As Spring approaches, many of us begin to notice more of the wildlife in our gardens. The many birds nesting and the reassuring buzz around all the new flowers bursting into bloom.
It is also the time that I get many enquiries about bees, and beehives.
So why would you want to have a beehive?
Like many, I began with a romantic notion of bees buzzing away in the corner of my garden, and being able to sit and watch them bringing pollen into their hive. I had no idea of what else may be involved, after all they’re wild insects, aren’t they?
Honey bees, apis mellifera, are wild, although after centuries of being housed in wooden, and now some polystyrene, boxes, they have become another farmed animal, manipulated and cared for primarily for the benefit of humans!
In the wild
In the wild, bees are opportunists, and will house themselves and create a wax comb to raise their brood in any suitably sized hole. Hollows and broken branches can offer an opening into the safe dark interior of an ancient tree. The rough surfaces of the tree’s soft wood is ideal for bees to ‘propolise’. The bees produce a sticky substance using wax, honey and tree resin to make this incredible antibacterial, anti-microbial and anti fungal ‘skin’. By lining their new home with this layer of propolis, bees can safely raise their brood, and defend themselves from predators (including over greedy beekeepers!)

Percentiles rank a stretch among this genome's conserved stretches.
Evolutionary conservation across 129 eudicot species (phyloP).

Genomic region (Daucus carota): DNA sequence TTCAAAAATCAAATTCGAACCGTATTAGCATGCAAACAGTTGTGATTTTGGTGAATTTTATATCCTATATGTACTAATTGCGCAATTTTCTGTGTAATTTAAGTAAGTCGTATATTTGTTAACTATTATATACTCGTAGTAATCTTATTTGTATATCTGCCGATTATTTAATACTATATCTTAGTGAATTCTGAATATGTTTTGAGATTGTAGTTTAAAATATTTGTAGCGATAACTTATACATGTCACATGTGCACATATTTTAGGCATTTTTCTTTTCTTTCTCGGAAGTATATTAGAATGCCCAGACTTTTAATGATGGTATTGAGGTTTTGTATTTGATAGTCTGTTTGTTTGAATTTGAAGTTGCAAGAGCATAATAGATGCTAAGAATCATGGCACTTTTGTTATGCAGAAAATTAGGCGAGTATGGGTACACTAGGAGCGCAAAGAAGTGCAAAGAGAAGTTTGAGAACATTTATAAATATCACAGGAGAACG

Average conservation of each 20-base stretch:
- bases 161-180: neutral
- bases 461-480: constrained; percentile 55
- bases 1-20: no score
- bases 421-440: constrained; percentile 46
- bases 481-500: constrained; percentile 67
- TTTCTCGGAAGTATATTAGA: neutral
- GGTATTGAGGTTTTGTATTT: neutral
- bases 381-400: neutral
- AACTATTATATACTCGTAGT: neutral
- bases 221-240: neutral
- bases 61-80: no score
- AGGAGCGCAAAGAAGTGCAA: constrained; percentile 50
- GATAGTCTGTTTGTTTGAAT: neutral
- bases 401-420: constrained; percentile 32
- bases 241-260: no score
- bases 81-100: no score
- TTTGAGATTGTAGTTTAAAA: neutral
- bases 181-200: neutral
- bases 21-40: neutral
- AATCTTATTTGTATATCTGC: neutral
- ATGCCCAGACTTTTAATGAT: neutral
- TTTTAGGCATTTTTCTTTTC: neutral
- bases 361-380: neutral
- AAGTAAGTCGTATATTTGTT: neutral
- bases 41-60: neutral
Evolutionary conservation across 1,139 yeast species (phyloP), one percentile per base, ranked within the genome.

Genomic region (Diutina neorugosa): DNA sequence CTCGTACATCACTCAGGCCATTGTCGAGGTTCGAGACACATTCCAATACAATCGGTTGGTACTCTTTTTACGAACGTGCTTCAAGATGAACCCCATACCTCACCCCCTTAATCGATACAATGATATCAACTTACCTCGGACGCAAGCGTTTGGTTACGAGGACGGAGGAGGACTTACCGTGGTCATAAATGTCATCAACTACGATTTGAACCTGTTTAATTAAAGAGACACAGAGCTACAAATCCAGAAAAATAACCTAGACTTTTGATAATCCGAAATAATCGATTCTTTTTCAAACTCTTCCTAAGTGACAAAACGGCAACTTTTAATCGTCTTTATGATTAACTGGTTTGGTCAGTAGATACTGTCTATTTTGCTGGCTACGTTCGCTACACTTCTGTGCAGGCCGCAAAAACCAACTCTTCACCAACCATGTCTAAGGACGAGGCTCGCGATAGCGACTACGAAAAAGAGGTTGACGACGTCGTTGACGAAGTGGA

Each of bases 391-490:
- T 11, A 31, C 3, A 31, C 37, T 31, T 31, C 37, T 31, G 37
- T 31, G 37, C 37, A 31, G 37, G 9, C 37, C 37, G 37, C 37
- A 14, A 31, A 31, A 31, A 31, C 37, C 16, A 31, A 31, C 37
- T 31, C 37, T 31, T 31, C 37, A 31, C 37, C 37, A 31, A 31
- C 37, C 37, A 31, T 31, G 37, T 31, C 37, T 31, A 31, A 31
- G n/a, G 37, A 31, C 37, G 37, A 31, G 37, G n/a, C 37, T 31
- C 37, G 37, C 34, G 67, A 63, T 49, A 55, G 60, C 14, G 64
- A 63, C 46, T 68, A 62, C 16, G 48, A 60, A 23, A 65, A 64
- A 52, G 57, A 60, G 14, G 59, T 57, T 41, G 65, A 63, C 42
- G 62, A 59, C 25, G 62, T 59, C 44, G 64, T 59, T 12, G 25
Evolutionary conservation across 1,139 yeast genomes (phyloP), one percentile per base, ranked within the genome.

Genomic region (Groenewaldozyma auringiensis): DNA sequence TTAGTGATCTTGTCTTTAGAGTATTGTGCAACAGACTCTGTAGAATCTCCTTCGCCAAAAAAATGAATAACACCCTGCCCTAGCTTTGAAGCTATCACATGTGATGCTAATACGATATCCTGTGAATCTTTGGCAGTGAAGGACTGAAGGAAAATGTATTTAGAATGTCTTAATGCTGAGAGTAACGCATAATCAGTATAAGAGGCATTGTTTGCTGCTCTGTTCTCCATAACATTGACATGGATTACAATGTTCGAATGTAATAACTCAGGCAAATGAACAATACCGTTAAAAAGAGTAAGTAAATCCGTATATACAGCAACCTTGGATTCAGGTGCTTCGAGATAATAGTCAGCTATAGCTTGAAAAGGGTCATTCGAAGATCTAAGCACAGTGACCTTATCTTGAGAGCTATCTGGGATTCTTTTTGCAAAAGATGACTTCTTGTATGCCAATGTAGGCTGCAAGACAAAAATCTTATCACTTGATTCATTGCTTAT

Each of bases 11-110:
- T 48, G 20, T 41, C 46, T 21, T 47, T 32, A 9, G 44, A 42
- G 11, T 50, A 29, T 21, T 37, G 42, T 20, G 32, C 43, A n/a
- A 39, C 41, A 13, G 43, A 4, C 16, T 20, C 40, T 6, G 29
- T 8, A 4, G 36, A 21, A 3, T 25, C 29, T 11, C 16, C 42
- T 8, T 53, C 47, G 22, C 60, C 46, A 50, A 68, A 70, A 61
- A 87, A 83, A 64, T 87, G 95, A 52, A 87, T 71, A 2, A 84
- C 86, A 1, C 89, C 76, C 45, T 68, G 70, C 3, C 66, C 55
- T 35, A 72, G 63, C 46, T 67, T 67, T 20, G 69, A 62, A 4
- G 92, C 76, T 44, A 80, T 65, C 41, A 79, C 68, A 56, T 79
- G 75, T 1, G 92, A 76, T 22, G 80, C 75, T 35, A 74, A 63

Here’s a list of things to consider before becoming a beekeeper;
• Why do you want bees- for honey, or conservation?
• Do you have enough plants in your garden to feed the bees?
• Is your garden safe for bees- chemical and pesticide free?
• Do you have time to care and observe your bees?
• What type of hive do you have room or finances for?
Over the coming weeks I will write about the various options for both bee hives and beekeeping methods. In the mean time, have a think about why you would want to have bees and comment below with any particular questions you have.